As Texas reaches the one-year mark of its first confirmed case of COVID-19, Gov. Greg Abbott announced Tuesday at 1:30 p.m. during an address in Lubbock that the statewide mask mandate will be lifted and businesses can resume operations at 100 percent capacity beginning Wednesday, March 10.
Abbott’s order also states that counties cannot fine or penalize individuals who don’t wear masks. With all COVID-19-related executive orders reversed, Texas has joined Florida, Missouri and Iowa as the first states to fully reopen and remove statewide restrictions.
“Today’s announcement does not abandon safe practices that Texans have mastered over the past year,” Abbott said in a press release. “Instead, it is a reminder that each person has a role to play in their own personal safety and the safety of others. With this executive order, we are ensuring that all businesses and families in Texas have the freedom to determine their own destiny.”
After the executive order goes into effect, businesses will still be allowed to require masks on their premises, reduce capacity or add safety procedures at their own discretion, but individual counties are not allowed to enforce lower than 50 percent capacity.
However, if COVID-19 hospitalization rates rise above 15 percent for over seven consecutive days, county judges are permitted to use COVID-19 mitigation strategies, according to the terms of the new executive order.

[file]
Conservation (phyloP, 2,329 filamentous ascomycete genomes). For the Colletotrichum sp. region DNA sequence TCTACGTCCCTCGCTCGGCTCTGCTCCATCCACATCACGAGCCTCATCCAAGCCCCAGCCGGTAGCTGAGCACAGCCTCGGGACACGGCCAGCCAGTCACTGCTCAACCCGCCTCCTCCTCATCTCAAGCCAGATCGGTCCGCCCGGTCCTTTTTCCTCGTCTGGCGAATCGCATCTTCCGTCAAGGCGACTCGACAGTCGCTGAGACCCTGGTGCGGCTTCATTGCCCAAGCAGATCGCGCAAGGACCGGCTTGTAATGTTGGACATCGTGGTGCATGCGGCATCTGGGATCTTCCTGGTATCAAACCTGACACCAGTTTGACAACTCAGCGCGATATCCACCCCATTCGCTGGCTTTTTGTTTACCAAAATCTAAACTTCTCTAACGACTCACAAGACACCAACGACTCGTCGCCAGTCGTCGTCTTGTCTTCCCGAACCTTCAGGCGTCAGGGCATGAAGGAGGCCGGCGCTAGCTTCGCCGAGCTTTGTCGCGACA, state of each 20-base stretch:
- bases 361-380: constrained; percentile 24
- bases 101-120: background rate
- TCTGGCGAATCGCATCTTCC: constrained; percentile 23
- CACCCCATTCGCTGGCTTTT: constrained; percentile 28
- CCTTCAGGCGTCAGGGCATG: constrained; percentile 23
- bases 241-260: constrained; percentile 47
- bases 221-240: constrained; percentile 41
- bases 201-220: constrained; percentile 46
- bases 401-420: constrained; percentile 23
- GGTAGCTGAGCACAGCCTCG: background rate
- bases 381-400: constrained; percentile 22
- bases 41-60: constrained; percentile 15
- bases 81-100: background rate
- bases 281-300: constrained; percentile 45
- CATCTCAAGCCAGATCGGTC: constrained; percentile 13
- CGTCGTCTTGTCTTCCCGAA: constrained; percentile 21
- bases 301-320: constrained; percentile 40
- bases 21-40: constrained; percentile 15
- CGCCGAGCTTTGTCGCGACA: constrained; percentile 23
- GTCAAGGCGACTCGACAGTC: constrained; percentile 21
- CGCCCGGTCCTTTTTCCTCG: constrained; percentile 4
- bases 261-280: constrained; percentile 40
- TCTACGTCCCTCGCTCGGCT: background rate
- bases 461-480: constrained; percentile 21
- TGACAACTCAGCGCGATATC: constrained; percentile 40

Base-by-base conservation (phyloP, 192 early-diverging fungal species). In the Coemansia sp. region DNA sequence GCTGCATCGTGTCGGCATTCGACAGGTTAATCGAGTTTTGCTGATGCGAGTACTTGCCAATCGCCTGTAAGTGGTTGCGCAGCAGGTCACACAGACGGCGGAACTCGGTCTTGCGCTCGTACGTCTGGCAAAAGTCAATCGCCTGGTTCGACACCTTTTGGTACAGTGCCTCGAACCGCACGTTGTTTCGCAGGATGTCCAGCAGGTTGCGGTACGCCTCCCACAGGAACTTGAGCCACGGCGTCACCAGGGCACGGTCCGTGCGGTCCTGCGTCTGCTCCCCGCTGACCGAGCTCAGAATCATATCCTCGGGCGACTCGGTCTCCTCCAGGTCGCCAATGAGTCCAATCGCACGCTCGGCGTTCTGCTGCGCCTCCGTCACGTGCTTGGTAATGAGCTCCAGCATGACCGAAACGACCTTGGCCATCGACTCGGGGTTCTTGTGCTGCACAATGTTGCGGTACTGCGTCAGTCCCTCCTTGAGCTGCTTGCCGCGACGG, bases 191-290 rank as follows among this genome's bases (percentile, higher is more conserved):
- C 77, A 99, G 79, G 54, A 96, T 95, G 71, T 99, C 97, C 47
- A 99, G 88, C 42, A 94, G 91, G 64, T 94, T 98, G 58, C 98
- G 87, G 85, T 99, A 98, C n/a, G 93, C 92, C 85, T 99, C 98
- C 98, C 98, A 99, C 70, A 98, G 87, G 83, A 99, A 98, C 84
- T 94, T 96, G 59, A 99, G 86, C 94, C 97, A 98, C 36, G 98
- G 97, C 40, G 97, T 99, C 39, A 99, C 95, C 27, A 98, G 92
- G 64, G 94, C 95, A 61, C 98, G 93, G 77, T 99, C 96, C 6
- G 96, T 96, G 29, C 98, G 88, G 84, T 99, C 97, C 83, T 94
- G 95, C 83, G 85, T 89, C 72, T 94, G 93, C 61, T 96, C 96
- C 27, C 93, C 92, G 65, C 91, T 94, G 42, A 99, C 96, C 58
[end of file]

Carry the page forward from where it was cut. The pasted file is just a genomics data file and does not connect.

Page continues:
According to The Eagle, Brazos County officials, including the mayors of both College Station and Bryan, said they are likely to lift most coronavirus restrictions, including mask requirements, following Gov. Abbott’s lead.
As of Tuesday, March 2, Brazos County reported 97 new COVID-19 cases, bringing the active case count to 820 and the total reported cases to 17,490. ICU bed occupancy is at 98 percent, with 32 county residents hospitalized. The total number of county COVID-19 deaths is up to 209.
Statewide, Texas has over 2.6 million total cases — 178,433 of which are active — with 44,108 COVID-19-related deaths — the second highest total cases and third highest deaths in the country. California takes first in both total cases and deaths, with New York reporting almost 4,000 deaths more than Texas.
This announcement comes as Texas moves toward Phase 1C of vaccine distribution, with 3.5 million Texas in the first two categories having already received at least one dose. Phase 1C has not been defined yet, but officials expect to release this information later this month.
It is unclear at this time whether Texas A&M will change its mask mandate or capacity protocols. Heading the COVID-19 response at the university is Dean of the School of Public Health Shawn Gibbs.
“We are reviewing the governor’s executive order and will have a statement out before it goes into effect on March 10,” Gibbs’ office said in a comment to The Battalion.